CNET también está disponible en español.

Ir a español

Don't show this again

Commentary: iPlanet moves toward Sun

The announcement of the company's new integration software that aligns with the Sun One Web services initiative is the latest indication that the joint venture has become a Sun satellite.

iPlanet, the alliance between America Online/Netscape and Sun Microsystems, is quickly moving closer to Sun.

After AOL Time Warner announced last week that it would eliminate 500 positions at iPlanet, Sun indicated that it would place about 300 of these employees on its payroll. Later in the week, a senior Sun executive stated that iPlanet would become a Sun division in March 2002, when the three-year partnership with AOL expires.

Monday's announcement of new iPlanet integration software that aligns with the Sun One Web services initiative is the latest indication that the joint venture has become a Sun satellite.

AOL entered into the iPlanet partnership with Sun in March 1999 as a consequence of AOL's purchase of Netscape Communications. It purchased Netscape--and its home page, the default home page for millions of Netscape browser users--partly as a hedge against growing competition from Microsoft. AOL contributed the server-software technology acquired with Netscape to the iPlanet partnership.

Three years later, AOL has not gained any significant advantage from iPlanet, and the partnership is not bringing in revenue that even approaches a minimal return on the investment. We believe the server-side iPlanet technologies have never been of major importance to AOL, whose focus on Web content and services (rather than technology) has been reinforced by its merger with Time Warner. These factors, plus the increased focus on the bottom line mandated by the present economy, are driving AOL to slash its iPlanet work force.

The key questions are how long Sun can afford to maintain its present level of investment in iPlanet and what lasting role iPlanet will be able to carve in the market. Scott McNealy, Sun's chief executive, has stated emphatically that his company is strongly committed to its investment in iPlanet and plans to build it into a strong software competitor against IBM and BEA Systems. However, meeting these goals will require iPlanet to overcome significant obstacles.

IBM's WebSphere and BEA's WebLogic currently dominate the Java application server market, while iPlanet is arguably a distant third. For Sun to have any chance of turning iPlanet into a strong alternative, it needs to make the same level of development and marketing investment that it makes in its Solaris software. Technical superiority will not be enough. iPlanet must take market share away from either BEA or IBM--Sun's ostensible partners in the Java movement.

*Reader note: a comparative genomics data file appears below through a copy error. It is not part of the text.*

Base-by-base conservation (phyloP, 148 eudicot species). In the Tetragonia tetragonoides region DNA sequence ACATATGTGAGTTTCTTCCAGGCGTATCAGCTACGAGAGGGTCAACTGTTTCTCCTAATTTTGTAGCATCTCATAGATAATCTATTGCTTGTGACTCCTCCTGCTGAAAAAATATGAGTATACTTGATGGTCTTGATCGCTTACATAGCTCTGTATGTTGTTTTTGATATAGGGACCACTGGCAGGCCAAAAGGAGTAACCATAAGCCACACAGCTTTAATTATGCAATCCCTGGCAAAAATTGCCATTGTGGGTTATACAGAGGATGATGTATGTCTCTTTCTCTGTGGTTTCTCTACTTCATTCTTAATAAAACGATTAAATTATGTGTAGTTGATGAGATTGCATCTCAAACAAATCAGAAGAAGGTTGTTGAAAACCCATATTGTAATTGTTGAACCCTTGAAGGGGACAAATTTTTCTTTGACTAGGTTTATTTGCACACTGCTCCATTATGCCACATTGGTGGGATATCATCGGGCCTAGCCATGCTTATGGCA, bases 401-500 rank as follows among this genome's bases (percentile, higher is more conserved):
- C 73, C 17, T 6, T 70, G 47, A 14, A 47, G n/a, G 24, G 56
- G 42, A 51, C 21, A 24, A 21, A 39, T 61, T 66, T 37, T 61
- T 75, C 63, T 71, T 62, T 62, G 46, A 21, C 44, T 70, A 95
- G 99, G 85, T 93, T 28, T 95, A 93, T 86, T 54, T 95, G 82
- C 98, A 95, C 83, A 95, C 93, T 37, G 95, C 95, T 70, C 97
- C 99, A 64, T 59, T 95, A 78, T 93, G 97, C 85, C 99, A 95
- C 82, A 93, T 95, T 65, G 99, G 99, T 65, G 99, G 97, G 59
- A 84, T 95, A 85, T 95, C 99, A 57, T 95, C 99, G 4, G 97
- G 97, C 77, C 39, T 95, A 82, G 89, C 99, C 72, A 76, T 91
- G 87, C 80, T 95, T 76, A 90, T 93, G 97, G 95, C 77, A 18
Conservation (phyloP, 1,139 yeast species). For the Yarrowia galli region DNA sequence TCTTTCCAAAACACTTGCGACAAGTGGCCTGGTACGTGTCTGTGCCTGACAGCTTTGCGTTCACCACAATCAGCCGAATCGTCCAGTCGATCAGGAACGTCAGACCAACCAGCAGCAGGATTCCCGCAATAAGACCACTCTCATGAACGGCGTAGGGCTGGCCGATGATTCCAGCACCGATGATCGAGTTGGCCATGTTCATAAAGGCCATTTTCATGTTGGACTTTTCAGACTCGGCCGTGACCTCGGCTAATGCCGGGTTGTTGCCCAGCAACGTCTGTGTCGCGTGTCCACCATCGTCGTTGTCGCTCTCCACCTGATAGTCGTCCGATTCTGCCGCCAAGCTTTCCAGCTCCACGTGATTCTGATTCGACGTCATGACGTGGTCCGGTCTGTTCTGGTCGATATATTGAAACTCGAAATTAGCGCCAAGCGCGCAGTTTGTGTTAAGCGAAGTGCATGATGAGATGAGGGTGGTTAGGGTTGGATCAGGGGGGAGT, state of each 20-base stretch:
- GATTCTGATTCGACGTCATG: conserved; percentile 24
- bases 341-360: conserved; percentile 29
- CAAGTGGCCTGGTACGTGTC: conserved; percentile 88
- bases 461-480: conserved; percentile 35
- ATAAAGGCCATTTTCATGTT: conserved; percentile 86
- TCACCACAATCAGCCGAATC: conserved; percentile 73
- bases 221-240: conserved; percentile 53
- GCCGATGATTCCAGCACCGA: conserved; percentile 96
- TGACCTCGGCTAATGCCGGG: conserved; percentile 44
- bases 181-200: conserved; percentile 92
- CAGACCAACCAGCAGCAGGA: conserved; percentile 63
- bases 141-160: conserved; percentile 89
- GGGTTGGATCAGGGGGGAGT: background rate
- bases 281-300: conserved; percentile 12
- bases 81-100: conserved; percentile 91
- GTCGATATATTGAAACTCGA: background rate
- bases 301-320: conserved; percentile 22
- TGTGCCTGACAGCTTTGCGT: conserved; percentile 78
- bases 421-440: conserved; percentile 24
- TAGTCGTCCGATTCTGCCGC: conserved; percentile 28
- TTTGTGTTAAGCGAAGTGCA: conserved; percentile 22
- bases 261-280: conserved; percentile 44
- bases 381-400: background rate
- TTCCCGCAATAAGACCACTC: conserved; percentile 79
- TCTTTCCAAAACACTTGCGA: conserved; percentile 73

Stirring trouble in the Java camp
Increased focus on iPlanet's application server could create a new round of platform wars inside the Java camp, with IBM and one of Sun's most important allies--BEA--further balkanizing the Java 2 Enterprise Edition (J2EE) environment just when it faces a strong challenge from Microsoft's .Net. The Sun sales force sells a large number of Sun servers running BEA's WebLogic. Although Sun would like to win some of those software revenues, it remains primarily a hardware company.

See news story:
Sun renews Web-services effort
Therefore, iPlanet represents a drain on Sun profits at a time when it, like all other companies in the IT universe, is under heavy pressure to cut costs--and iPlanet is also a competitor to a software vendor that helps Sun make key sales. Nevertheless, we believe Sun will compete aggressively with BEA and IBM for a share of the application server market, and accordingly we expect its relationship with BEA to cool.

Although iPlanet's application server is not prospering and poses potential conflicts with Sun partners, its other products are faring better. For example, iPlanet is seeing growing interest in and sales of its enterprise portal offering. More importantly, iPlanet dominates the Lightweight Directory Access Protocol (LDAP) directory market, with implementations in more than 60 percent of Fortune 100 organizations. This summer, iPlanet rewrote and expanded its Directory Server product line, adding a dual-master version of the flagship Directory Server product, a rewrite of the metadirectory product (Integration Edition), and the introduction of a competitive product in the Web single sign-on market (Access Manager).

These and other recent steps indicate Sun's commitment to its iPlanet Directory Server investment and its faith in the profitability of this product line, as well as its potential to expand from its LDAP presence to compete in the identity and permissions infrastructure market.

If iPlanet becomes a Sun division in March, which now seems likely, this will not only help control costs, but will also demonstrate Sun's belief that application server technology is important to its future. We expect some iPlanet technology eventually to be incorporated into Solaris.

Existing iPlanet application server users and independent software vendors should carefully track Sun's commitment to iPlanet. New Java application server users should give first consideration to BEA and IBM as the clear leaders in this realm. In the directory market, iPlanet provides good technology, and we expect continued strength for its directory products.

Meta Group analysts William Zachmann, David Cearley, Dale Kutnick, David Folger, Mike Gotta, David Yockelson, Matt Cain and Earl Perkins contributed to this article.

Visit Metagroup.com for more analysis of key IT and e-business issues.

Entire contents, Copyright ? 2001 Meta Group, Inc. All rights reserved.

Close
Drag
Autoplay: ON Autoplay: OFF